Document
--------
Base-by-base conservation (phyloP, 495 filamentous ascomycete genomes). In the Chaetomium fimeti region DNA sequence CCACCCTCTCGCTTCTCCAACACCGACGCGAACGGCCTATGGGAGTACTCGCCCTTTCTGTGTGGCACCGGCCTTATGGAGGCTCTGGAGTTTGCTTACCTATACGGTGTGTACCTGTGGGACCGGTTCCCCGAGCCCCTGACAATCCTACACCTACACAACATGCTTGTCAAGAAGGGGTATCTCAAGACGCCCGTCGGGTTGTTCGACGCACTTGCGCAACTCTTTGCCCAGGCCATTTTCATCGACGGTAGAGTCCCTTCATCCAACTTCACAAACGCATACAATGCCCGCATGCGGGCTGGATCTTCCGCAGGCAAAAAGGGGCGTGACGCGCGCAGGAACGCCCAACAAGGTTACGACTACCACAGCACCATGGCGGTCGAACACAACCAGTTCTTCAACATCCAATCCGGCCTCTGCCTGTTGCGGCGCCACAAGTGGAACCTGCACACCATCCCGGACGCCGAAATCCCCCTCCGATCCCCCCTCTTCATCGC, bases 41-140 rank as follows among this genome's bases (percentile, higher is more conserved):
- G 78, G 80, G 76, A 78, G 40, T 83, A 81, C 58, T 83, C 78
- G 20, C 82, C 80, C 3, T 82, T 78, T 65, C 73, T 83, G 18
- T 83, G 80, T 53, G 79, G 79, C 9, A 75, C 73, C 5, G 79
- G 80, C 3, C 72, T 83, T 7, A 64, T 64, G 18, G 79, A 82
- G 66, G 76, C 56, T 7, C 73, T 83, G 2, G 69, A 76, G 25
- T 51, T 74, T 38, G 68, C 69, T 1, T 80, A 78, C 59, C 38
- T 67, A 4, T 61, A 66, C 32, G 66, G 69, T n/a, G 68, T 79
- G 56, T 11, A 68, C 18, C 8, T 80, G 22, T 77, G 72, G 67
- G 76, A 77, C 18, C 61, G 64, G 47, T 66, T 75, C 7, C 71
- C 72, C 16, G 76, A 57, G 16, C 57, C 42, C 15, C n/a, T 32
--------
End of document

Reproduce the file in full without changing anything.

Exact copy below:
Base-by-base conservation (phyloP, 495 filamentous ascomycete genomes). In the Chaetomium fimeti region DNA sequence CCACCCTCTCGCTTCTCCAACACCGACGCGAACGGCCTATGGGAGTACTCGCCCTTTCTGTGTGGCACCGGCCTTATGGAGGCTCTGGAGTTTGCTTACCTATACGGTGTGTACCTGTGGGACCGGTTCCCCGAGCCCCTGACAATCCTACACCTACACAACATGCTTGTCAAGAAGGGGTATCTCAAGACGCCCGTCGGGTTGTTCGACGCACTTGCGCAACTCTTTGCCCAGGCCATTTTCATCGACGGTAGAGTCCCTTCATCCAACTTCACAAACGCATACAATGCCCGCATGCGGGCTGGATCTTCCGCAGGCAAAAAGGGGCGTGACGCGCGCAGGAACGCCCAACAAGGTTACGACTACCACAGCACCATGGCGGTCGAACACAACCAGTTCTTCAACATCCAATCCGGCCTCTGCCTGTTGCGGCGCCACAAGTGGAACCTGCACACCATCCCGGACGCCGAAATCCCCCTCCGATCCCCCCTCTTCATCGC, bases 41-140 rank as follows among this genome's bases (percentile, higher is more conserved):
- G 78, G 80, G 76, A 78, G 40, T 83, A 81, C 58, T 83, C 78
- G 20, C 82, C 80, C 3, T 82, T 78, T 65, C 73, T 83, G 18
- T 83, G 80, T 53, G 79, G 79, C 9, A 75, C 73, C 5, G 79
- G 80, C 3, C 72, T 83, T 7, A 64, T 64, G 18, G 79, A 82
- G 66, G 76, C 56, T 7, C 73, T 83, G 2, G 69, A 76, G 25
- T 51, T 74, T 38, G 68, C 69, T 1, T 80, A 78, C 59, C 38
- T 67, A 4, T 61, A 66, C 32, G 66, G 69, T n/a, G 68, T 79
- G 56, T 11, A 68, C 18, C 8, T 80, G 22, T 77, G 72, G 67
- G 76, A 77, C 18, C 61, G 64, G 47, T 66, T 75, C 7, C 71
- C 72, C 16, G 76, A 57, G 16, C 57, C 42, C 15, C n/a, T 32